Blu-ray Review: Horrors of Malformed Men (1969)

September 2, 2018

Written by DanXIII

Daniel XIII; the result of an arcane ritual involving a King Diamond album, a box of Count Chocula, and a copy of Swank magazine, is a screenwriter, director, producer, actor, artist, and reviewer of fright flicks…Who hates ya baby?

Hirosuke Hitomi (Teruo Yoshida) finds himself confined to a drab sanitarium seemingly filled to the brim with psychotic, half naked women. How did he come to be in that predicament? Well read on dear fiends…
As Hitomi revisits his past in his thoughts we learn of a bizarre, animalistic figure he met on a beach, and the store room in which he was imprisoned after encountering said being. While imprisoned he has bizarre hallucinations (or are they?) of a beautiful woman whose face transforms to that of a deformed man and back again. He also continuously hears a haunting lullaby, and has to contend with a strange, violent bald man, and abusive guards. After escaping his room one night, our hero meets a young woman who has no recollection of her past…and we learn Hitomi doesn’t as well.
While on the lam, he ends up implicated in the murder of a circus performer (the girl he met previous) and takes on the identity of the late Genzaburo Komoda, who is Hitomi’s doppelganger. He does such a bang up job of this he even manages to convince Komoda’s wife and mistress that he has actually returned from the dead. Things go swimmingly until Hitomi begins having visions of  Jogoro, the web-fingered father of Genzaburo…which gives him the bright idea to explore a nearby island. While there he discovers Jogoro is working hard on building an island of deformed creatures…as well as learning some rather unpleasant things about his own past!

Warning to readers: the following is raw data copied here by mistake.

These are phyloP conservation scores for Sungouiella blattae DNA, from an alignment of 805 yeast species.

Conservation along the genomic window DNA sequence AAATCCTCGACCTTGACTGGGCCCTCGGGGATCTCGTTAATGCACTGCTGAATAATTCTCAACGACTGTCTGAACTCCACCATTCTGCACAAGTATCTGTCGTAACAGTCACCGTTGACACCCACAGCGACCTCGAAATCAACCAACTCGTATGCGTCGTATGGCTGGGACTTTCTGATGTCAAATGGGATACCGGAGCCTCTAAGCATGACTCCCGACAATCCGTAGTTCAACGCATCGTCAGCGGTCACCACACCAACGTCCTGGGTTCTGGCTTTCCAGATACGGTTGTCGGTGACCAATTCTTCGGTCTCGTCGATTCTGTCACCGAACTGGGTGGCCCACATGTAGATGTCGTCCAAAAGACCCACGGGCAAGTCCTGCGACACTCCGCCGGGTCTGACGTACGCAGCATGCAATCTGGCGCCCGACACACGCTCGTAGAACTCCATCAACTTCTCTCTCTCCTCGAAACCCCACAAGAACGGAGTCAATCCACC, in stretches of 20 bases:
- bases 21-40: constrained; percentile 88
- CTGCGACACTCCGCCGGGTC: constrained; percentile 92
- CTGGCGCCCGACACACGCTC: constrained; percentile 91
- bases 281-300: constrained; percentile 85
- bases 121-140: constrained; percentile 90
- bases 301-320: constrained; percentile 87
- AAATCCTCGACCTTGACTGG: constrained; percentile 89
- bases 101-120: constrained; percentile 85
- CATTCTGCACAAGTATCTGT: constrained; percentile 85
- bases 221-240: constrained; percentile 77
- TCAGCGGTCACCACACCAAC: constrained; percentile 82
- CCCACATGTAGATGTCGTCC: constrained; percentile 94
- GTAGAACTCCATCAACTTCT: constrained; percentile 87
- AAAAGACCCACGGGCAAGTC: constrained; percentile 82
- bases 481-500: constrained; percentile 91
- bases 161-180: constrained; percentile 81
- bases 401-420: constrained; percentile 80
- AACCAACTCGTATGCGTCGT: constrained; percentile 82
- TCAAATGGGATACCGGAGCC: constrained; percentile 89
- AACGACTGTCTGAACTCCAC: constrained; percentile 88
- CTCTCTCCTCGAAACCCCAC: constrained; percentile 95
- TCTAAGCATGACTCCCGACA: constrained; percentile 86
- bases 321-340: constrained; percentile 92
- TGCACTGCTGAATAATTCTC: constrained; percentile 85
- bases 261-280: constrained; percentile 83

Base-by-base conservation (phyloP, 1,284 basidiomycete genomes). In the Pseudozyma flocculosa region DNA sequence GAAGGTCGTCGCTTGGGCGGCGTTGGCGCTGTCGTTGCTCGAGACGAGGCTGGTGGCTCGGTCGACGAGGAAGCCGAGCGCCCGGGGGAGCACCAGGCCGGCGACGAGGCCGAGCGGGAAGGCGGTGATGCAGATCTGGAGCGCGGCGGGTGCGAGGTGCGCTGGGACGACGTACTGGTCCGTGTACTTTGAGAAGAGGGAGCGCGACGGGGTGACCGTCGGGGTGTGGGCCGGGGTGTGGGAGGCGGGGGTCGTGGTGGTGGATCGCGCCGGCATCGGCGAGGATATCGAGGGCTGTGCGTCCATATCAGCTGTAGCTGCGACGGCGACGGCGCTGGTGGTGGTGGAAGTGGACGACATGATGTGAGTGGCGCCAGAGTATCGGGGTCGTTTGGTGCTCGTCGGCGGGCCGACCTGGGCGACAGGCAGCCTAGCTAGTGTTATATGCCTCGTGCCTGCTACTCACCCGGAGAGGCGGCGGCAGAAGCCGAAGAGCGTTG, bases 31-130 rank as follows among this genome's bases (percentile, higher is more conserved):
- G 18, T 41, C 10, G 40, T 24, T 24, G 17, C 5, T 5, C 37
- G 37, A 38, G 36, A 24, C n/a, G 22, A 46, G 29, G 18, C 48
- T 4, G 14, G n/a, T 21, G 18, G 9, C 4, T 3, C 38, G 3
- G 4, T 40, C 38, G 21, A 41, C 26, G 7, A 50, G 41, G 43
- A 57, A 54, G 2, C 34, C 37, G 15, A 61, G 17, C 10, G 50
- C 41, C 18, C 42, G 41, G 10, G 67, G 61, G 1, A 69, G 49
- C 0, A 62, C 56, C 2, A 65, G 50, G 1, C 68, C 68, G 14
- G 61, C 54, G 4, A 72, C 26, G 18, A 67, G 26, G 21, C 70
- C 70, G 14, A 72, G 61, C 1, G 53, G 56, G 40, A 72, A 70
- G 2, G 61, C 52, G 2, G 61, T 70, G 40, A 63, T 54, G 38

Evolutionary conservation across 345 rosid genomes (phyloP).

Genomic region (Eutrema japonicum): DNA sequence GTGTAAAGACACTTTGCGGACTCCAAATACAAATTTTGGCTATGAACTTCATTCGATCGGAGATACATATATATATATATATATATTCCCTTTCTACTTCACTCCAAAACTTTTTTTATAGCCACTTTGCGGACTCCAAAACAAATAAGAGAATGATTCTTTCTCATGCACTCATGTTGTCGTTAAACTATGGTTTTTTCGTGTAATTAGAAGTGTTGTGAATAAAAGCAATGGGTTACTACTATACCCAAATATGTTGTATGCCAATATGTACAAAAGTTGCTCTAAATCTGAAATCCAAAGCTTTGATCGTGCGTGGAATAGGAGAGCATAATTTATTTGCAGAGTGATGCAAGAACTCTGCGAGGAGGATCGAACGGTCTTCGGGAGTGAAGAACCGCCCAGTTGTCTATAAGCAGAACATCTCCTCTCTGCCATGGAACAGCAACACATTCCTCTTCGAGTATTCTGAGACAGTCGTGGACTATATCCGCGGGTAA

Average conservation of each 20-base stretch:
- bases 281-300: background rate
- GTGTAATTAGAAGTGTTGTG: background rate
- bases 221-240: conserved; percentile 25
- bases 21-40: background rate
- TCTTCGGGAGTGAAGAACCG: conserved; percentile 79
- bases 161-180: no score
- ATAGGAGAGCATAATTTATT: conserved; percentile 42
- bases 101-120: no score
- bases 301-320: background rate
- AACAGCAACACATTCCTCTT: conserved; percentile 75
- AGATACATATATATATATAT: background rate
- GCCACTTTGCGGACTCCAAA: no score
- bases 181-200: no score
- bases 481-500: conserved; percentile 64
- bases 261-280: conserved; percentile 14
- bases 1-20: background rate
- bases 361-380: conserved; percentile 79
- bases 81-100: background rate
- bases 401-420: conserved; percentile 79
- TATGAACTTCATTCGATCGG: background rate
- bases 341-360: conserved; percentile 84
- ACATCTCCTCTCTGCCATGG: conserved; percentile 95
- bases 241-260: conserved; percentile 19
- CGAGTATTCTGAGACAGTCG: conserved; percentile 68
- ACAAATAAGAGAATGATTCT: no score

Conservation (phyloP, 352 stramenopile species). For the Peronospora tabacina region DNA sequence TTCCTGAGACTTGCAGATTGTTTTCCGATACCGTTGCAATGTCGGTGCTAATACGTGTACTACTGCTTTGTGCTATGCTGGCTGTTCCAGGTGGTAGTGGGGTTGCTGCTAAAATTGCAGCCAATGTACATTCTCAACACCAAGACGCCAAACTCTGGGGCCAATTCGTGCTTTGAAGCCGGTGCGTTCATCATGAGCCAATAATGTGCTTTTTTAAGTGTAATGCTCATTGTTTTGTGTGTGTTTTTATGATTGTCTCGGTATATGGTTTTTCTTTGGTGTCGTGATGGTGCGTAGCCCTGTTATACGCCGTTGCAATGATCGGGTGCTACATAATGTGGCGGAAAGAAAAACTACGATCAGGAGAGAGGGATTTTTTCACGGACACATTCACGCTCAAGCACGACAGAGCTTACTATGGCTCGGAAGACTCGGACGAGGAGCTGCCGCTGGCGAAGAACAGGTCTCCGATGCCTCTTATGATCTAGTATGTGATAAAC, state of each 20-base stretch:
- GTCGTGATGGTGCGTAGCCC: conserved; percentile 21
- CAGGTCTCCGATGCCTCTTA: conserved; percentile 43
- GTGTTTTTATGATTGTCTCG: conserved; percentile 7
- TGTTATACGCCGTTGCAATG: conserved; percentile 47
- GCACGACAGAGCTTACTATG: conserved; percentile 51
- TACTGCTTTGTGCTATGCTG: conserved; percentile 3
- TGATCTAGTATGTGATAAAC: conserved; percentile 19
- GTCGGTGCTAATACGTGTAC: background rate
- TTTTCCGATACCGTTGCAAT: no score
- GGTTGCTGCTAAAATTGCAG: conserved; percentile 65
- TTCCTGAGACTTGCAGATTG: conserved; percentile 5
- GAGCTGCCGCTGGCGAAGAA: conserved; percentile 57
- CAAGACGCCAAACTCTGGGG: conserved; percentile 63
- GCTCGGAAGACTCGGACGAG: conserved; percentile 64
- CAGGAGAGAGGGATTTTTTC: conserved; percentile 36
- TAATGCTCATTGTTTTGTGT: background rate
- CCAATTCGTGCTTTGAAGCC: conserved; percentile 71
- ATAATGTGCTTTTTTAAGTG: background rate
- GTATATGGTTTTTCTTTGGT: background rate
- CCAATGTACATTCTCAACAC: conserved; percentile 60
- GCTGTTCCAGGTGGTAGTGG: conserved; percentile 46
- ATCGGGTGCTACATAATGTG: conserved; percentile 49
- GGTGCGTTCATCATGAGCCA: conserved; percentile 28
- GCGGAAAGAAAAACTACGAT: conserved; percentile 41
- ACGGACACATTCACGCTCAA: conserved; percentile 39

Filled with strong visuals, a growing sense of tension as Hitomi tries to keep up his ruse, and a twisting,turning story line, Horrors of Malformed Men is a wonderful, slow burn thriller with a pervasive sense of nightmare logic that keeps the entire affair drenched in a surreal ambiance (as director Teruo Ishii’s work from this time usually did). Adding to the aesthetics, the setting of 1920’s Japan also adds to the uniqueness…well, to these Western eyes anyhow…and Yoshida’s sweaty, desperately trying to keep his shit together, performance adds a palpable sense of nervous energy to the proceedings.
As for the negatives, there is a snake in this film that definitely did not appear in any more films…
Moving on to the bonus material found on this Blu-ray release from Arrow Video, we are first treated to two audio commentaries (courtesy of Japanese cineam experts Tom Mes and Mark Schilling) that provide a massive amount of information as to the film’s production in an engaging manner. I love tracks like these as they really provide an extra level to my appreciation of the film at hand. Following that we get interviews with Toei exploitation screen writer Masahiro Kakefuda, fimmakers Shinya Tsukamoto (Tetsuo the Iron Man) ans Minoru Kawasaki (The Calamari Wrestler) discussing the impact of Ishii’s career, as well as a piece on Ishii and Schilling visiting the Far East Film Festival. Bringing up the ass end we get the film’s trailer and an image gallery.
Snake death aside, Horrors of Malformed Men is one hell of an off-filter, fever dream of a thriller, packed to the rafters with bizarre goings-on, anxious energy, and mounting suspense, and this features packed release is definitely the best way to check out the batshit insanity!


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